Emily Compton and Katsunori Matsushita headed Zenkaikon’s “Moé Anthropomorphism-tan” panel, which sought to explain the exploitation of moé figures created either as marketing or metaphor for use in ads, anime, and other amusements in Japan.
Moé characters, for the purpose of the subjects of this panel, are sweet/cute figures defined by a set of characteristics that evokes an inclination to protect/defend them. Anthropomorphism is defined via Wikipedia as “the attribution of human characteristics to non-human creatures and beings, phenomena, material states and objects or abstract concepts.” Japan, which has a long-standing tradition of attributing spiritual sense to everyday objects (what they call gods, but we would see more as “spirit” or “essence”), uses a combination of pop culture and inherited spirituality to create moé mascots with attributes representing the objects they represent.
Examples range from educational comics, manga, Web animations, and anime to fetishistic advertising. An example of the former would be Afuganis-tan, a series which uses moé characters as personifications of Central Asian nations to educate children about history and current events. While this format has made the history “accessible” to youth (and entertaining to adults), it often elicits a critique of trivialization. Its characters are very stereotypical, defined by broad generalizations in appearance as well as their actions, but all the nations are treated equally, avoiding any sense of favoritism.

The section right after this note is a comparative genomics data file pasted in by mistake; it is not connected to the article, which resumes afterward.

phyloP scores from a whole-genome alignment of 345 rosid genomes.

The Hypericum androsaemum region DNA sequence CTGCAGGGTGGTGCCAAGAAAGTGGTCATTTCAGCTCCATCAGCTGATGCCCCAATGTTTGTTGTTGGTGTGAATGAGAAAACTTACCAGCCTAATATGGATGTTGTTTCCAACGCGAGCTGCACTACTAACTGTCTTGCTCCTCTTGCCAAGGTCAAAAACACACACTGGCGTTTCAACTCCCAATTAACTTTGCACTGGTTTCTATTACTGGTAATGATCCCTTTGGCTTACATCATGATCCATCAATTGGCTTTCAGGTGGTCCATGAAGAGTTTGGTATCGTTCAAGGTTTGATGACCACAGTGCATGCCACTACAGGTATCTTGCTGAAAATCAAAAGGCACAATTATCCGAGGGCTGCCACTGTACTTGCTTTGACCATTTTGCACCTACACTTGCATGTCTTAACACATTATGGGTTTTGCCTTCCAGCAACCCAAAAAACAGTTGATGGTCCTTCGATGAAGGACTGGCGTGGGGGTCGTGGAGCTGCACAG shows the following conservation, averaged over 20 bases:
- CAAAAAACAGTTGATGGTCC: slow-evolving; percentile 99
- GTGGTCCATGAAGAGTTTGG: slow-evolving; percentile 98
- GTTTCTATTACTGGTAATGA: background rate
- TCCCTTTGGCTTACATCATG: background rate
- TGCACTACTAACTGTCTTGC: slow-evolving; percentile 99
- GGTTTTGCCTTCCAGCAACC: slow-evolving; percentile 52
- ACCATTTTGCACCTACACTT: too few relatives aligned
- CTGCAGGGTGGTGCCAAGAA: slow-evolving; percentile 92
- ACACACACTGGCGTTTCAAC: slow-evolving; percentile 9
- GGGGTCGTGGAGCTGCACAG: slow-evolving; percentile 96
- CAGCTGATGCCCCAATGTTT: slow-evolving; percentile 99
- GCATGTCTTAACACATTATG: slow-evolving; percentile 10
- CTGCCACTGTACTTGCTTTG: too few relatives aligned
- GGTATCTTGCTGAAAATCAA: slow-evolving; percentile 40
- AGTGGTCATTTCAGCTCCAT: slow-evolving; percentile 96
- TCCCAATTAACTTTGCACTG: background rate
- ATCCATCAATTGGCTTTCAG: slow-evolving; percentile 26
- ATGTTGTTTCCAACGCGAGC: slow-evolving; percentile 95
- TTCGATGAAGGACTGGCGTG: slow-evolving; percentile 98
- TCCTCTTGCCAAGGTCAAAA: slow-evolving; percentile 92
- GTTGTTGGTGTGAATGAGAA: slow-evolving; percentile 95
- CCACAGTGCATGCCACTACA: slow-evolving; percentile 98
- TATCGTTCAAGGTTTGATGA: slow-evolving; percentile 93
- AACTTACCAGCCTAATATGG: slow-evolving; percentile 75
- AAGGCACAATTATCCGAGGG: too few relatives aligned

Mechamusume is another branch of moé anthropomorphism, wherein cute girls represent vehicles/hardware. And aside from military ads/brochures for real-world jets, tanks, and guns, examples of mechamusume’s employment can be found in anime series such as Sky Girls and Strike Witches. This form of moé anthropomorphism isn’t confined to military machinations, however. Commercial planes, trains, and even satellites are represented by cute girls integrated with either aspects of the actual design or wearing uniforms/colors of the company. An anime that touches on this is Miracle Train, which employs beautiful men riding an underground subway line as allegories for stops along said train line; each character’s characteristics are defined by the nature of the stops (business, entertainment, night life, etc.).
With an admitted soft spot for the wide-eyed girls that so often populate anime in general, I found it generally amusing to see the wealth of moé in advertising for everything from education to social commentary. It comes down to the art of representing one thing through another: a visual metaphor. Varying degrees of good and bad were clearly evident even through the various examples of a poorly lit slideshow (bad projector), but, come what may, moé anthropomorphism remains a distinctive Japanese presence and (much to the dismay of many) culturally and artistically relevant.
Ani-Gamers blogger Ink checked out a whole bunch of the panels and events at Zenkaikon 2009. For more coverage, keep your eyes on our Zenkaikon 09 label!